Are you constantly feeling tired and running low on energy? No worries, you are not alone. Fatigue is actually a common symptom among adults and can be caused by a multitude of lifestyle factors. Luckily, there are natural ways to boost energy levels. These include getting the right amount of sleep at night, improving your daily nutrition, drinking more water and less alcohol and sugary drinks or discovering the most efficient stress relievers.
In addition to those changes, there’s one more thing you can do to decrease tiredness and regain your energy: be more physically active. Keep on reading to see how a low-intensity exercise such as walking can help you effectively fight off fatigue and feel vigorous again.
Exercise Increases Energy – It’s Scientifically Proven
We all know that a simple exercise like walking can be truly beneficial not only to our physical, but also our mental health. Among others, going for a stroll on a regular basis can aid us reduce the risk of heart disease or diabetes, burn calories and lose weight, strengthen bones and muscles, relieve stress and anxiety and improve our mental wellbeing. Another benefit of walking is, of course, the fact that it can increase our energy levels. This is backed up by science.
Professors from the University of Georgia recruited 36 volunteers who were leading a sedentary lifestyle and complaining of constant fatigue. The researchers split the participants into three different groups: the first group engaged in moderate-intensity aerobic exercise, the second – in low-intensity aerobic exercise, while the third remained inactive. At the end of the six-week program, scientists discovered that both active groups managed to increase their energy levels by 20%. Moreover, the low-intensity group reduced fatigue symptoms by 65%, while the moderate-intensity group – only by 49%.
This isn’t the only research conducted by professors from the University of Georgia on this matter. In a 2013 meta analysis, they examined the effects of exercise on energy and fatigue levels from 16 studies involving almost 700 participants. Scientists concluded that going for a walk longer than 20 minutes can lead to a decrease in tiredness symptoms and a boost in energy.
A different study compared the effects of low-to-moderate intensity stair walking and of caffeine consumption on energy levels in adults with chronic sleep deprivation. The results? Participants felt more energized after the 10-minute stair walk than after consuming 50 mg of caffeine.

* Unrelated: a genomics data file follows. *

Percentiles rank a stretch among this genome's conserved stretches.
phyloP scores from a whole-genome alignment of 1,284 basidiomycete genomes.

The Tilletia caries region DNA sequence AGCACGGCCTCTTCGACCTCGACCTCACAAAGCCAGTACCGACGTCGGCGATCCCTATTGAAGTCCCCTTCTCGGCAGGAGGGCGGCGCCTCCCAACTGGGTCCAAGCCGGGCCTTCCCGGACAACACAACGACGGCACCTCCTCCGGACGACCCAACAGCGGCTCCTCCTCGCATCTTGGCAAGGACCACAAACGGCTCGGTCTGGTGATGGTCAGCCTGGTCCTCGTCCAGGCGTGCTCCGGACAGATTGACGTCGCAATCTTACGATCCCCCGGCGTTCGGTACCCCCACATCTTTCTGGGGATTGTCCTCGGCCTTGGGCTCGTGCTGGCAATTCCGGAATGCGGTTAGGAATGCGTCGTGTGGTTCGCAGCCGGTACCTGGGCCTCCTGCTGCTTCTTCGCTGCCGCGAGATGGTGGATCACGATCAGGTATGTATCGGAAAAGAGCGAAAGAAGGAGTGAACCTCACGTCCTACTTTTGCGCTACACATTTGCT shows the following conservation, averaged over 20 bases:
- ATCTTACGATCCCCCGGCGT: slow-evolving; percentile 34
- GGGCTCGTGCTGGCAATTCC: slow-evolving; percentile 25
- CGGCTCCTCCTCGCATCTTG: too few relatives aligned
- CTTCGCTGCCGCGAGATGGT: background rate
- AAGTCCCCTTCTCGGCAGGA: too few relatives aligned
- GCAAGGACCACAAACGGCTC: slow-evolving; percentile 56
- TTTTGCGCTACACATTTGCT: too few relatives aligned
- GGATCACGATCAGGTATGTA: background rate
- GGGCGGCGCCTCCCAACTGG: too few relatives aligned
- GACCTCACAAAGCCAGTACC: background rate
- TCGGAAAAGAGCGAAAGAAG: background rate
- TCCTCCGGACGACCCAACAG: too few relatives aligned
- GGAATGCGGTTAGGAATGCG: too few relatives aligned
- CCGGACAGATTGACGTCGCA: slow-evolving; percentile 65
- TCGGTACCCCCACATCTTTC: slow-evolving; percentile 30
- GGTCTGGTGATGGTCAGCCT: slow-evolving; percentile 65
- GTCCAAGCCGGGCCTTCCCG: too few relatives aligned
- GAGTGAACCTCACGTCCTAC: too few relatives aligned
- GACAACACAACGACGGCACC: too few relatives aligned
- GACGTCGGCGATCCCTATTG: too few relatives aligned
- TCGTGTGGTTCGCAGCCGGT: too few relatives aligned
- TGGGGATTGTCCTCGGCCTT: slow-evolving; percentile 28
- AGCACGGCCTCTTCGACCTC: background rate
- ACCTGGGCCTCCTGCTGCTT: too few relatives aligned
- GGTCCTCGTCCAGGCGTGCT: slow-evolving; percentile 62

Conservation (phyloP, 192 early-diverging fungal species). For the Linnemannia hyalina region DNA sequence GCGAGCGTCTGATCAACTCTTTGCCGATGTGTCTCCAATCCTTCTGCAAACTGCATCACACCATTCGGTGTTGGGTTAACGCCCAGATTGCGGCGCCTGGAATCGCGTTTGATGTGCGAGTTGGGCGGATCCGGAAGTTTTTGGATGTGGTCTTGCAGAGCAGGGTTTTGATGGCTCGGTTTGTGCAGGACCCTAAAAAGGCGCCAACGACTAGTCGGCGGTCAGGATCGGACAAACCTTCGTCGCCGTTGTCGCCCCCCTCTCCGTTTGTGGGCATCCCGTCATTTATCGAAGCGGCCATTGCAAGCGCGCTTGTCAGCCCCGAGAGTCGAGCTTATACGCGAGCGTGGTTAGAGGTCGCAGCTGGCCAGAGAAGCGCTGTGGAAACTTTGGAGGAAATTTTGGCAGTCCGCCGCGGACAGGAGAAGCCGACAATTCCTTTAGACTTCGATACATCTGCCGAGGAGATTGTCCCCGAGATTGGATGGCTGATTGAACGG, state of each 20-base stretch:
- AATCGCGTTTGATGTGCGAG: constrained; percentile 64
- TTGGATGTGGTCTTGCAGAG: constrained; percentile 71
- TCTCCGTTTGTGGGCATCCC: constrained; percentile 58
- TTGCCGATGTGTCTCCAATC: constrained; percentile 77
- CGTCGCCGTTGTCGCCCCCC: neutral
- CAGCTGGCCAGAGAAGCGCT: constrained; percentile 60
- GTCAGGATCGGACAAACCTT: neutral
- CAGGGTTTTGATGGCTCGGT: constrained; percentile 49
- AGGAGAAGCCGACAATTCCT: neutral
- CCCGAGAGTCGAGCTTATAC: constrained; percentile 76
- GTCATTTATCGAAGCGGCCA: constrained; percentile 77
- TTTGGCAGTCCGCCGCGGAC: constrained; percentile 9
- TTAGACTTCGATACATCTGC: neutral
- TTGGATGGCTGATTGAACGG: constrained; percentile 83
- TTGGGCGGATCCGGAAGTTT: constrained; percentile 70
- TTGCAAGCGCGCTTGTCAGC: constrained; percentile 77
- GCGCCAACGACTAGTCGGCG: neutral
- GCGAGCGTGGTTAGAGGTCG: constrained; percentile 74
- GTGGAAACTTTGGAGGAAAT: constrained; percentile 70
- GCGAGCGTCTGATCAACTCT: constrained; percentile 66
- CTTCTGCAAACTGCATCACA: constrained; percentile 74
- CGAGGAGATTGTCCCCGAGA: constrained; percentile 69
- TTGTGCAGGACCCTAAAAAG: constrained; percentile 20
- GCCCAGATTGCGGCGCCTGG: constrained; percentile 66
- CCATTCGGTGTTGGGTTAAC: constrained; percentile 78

How to Walk More Each Day
We’ve seen that walking is one of the best energy-boosting exercises. But how do you manage to sneak in more steps each day and increase your physical activity? Well, there are simple things you can do. For example:
- If the distance is reasonable, walk to work when possible. If you have to take the car, park as far away as possible from the building entrance. If you have to take public transportation to work, get off one stop earlier and walk the remaining distance.
- Use the stairs instead of the elevator.
- Engage in a walking competition with colleagues to make exercise more fun.
- Go for a leisure walk after dinner instead of lying down. It will stimulate the metabolism and ease digestion.
- Take your family hiking and enjoy the scenery.
- Join a walking group in your area.
- Walk your kids to school or to the playground.
Remember to Track your Progress
If you’re set on becoming more active, it’s truly important to able to measure how much you walk. Why? Well, first of all because you’ll know if you’re meeting the recommended guidelines for physical activity. Keeping track of your activity will help you understand the progress made since day one and appreciate your accomplishments. At the same time, it will allow you to adjust your goals and find the necessary drive to stay active.
You can easily track your progress with a pedometer app like our own ActivityTracker. With such an app you’ll have the chance to monitor multiple metrics, such as your step count, the distance walked, calories burned or duration of your walking session. You’ll be able to set a personal goal for the metric that’s most relevant to your needs and adjust it along the way according to your fitness level. Of course, you’ll have an in-depth analysis of your activity, with insightful report graphs for each day, week and month.